Initial planning had me thinking about making the foot of Danaher the first night, and hiking into the dark to do so, but I had miscounted those miles, and had very tired feet after a long and speedy day with a not-light pack, so I made camp at dark, at the first spot near water.
One bar before bed was not enough; my body couldn’t make heat well, and I woke after 45 minutes, shivering, and procrastinated a bit longer before stumbling out into the dark in socks, pulling my food bag down, eating more chocolate, and firing up the stove to make a hot water bottle. Which ensured I fell asleep quickly and slept well, at least until a little after 5am when it got light and the birds woke up. A further hour of rest did little to prevent packing, and the initial miles over the Dry Fork divide, from being a clumsy affair. My mind was not sharp, and my ankles wobbly, and the miles came slower than it seemed like they should have.
Danaher Meadows is a magic place, emblematic of the Bob in its expanse and blend of the gentle with the rugged. Whitetail and Mule Deer ran ahead of my wake, and sandhill cranes crooned roughly from the far side of the bog. I have plenty of nostalgia for the place, having passed through in 2009 with Kevin and 2011 on the proto-Open. The weather was immaculate, but my feet were still slow, and the morning continued to pass faster than I wished.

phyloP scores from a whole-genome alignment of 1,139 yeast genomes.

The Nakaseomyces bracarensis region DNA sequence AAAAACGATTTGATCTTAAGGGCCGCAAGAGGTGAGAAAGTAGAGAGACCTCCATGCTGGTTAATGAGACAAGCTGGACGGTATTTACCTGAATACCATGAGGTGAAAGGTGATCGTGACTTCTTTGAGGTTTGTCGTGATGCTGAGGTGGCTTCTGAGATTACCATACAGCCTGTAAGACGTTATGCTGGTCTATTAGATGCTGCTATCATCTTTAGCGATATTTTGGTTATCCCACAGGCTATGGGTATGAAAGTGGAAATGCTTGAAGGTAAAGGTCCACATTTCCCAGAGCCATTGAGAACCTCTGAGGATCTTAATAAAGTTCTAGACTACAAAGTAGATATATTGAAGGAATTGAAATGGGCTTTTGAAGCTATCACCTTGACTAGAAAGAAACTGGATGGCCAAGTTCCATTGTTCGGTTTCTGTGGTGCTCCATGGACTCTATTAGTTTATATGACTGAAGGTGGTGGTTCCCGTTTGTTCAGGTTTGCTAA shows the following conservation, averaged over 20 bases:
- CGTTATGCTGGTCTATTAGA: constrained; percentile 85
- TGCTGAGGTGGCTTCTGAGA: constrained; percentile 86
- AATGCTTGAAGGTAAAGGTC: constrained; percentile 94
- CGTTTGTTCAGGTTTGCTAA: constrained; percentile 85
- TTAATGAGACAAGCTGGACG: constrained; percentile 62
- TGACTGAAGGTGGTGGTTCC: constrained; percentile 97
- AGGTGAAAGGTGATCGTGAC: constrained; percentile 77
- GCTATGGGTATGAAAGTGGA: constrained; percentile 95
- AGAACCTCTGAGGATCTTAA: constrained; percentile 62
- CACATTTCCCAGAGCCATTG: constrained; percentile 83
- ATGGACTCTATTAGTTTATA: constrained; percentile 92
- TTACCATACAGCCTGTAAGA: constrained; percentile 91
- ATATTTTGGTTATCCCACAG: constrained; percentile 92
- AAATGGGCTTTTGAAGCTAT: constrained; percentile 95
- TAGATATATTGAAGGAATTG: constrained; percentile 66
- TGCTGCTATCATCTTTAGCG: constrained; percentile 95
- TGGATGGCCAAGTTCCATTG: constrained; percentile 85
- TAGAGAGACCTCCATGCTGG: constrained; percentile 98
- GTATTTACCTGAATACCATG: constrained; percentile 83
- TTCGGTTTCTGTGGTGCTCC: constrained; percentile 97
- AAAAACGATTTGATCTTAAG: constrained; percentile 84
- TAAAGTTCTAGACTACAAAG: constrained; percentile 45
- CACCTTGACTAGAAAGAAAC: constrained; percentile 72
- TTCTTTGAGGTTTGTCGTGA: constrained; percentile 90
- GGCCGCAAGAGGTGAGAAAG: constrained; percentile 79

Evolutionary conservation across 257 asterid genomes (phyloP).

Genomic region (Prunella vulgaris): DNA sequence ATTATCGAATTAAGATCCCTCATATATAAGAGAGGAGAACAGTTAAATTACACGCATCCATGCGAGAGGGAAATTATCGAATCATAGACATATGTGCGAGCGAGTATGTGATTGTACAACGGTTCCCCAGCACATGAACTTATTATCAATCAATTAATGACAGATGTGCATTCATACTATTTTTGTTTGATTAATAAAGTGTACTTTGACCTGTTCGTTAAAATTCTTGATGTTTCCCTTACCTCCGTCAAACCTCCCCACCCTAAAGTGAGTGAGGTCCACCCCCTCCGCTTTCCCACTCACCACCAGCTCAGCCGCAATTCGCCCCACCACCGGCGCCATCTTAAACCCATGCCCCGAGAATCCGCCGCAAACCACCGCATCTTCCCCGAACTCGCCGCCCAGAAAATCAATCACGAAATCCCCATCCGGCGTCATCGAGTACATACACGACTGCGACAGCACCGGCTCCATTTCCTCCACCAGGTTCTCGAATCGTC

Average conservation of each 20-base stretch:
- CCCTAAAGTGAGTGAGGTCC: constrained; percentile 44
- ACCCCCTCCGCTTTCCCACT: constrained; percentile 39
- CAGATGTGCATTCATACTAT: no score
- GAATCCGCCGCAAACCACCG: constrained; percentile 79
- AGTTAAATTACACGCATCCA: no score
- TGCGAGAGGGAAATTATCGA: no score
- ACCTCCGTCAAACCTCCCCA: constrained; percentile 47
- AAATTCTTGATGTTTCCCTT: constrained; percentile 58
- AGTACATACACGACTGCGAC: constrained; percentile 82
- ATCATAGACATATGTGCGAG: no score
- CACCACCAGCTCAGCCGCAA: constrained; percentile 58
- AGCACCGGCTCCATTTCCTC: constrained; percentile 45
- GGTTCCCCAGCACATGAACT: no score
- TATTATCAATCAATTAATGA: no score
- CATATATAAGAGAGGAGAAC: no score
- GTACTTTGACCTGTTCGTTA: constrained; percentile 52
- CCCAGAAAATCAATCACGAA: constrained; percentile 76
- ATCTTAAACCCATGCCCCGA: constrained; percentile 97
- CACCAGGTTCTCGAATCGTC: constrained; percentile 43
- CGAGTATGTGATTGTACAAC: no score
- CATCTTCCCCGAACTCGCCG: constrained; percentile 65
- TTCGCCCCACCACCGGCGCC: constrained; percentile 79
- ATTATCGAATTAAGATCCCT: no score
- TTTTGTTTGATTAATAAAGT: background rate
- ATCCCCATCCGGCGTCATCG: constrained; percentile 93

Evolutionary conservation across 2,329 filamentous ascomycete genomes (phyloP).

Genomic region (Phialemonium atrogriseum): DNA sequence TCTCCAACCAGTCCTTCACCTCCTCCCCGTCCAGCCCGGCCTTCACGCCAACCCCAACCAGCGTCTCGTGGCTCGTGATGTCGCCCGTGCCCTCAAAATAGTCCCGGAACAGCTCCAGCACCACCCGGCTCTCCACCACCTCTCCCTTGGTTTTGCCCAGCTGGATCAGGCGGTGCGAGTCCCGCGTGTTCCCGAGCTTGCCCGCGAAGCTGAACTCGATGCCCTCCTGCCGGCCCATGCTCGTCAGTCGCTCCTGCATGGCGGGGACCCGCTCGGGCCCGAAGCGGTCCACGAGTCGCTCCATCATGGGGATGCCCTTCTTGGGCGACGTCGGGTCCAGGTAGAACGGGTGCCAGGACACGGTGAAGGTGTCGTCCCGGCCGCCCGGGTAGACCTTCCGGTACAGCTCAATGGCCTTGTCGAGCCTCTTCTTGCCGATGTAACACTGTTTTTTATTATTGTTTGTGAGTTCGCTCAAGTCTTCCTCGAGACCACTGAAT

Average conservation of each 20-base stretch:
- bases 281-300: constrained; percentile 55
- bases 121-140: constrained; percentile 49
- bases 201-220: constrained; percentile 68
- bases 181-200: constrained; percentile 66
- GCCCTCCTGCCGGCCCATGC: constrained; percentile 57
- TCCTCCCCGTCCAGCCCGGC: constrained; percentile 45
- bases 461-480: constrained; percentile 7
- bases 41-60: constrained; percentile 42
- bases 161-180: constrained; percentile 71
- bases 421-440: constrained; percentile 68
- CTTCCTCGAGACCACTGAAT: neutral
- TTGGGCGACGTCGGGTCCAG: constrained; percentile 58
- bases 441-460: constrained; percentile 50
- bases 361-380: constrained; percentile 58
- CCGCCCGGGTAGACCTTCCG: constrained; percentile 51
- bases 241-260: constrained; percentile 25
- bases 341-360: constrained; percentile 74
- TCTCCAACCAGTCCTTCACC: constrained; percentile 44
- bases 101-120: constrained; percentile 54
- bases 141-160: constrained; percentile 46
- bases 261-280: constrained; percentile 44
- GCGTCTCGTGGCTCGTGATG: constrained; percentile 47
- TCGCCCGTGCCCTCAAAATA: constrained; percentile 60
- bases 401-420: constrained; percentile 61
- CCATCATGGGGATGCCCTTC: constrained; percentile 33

So I did what often happens in the face of fatigue, but solo in the backcountry never should: I made a stupid decision, and put in on the creek shortly after the end of the meadows. Things were fast for about 500 yards, before the oxbows bends began at the level of the spruce forest, with the predictable result of massive compound logjams at each bend, usually accompanied by a slow portage through the willows on moose trails. After over an hour of flailing I gave up and headed back to the trail, having confirmed at last that the conventional wisdom concerning Danaher was correct. I was hastily rerigging the boat, at the usual putin, when some trees cracked and Tyler walked up. He and Seth had walked over Straight and Elbow passes the day before, and camped on the far side of the Observation that night. That morning they had followed the tracks of the Teton crew, benefiting from the nights hard freeze. It seemed obvious to me that if his mindset held he’d finish, and I felt bad about being cranky and anti-social. We went our separate ways, he on trail, me at last rafting a stretch I knew to be efficient.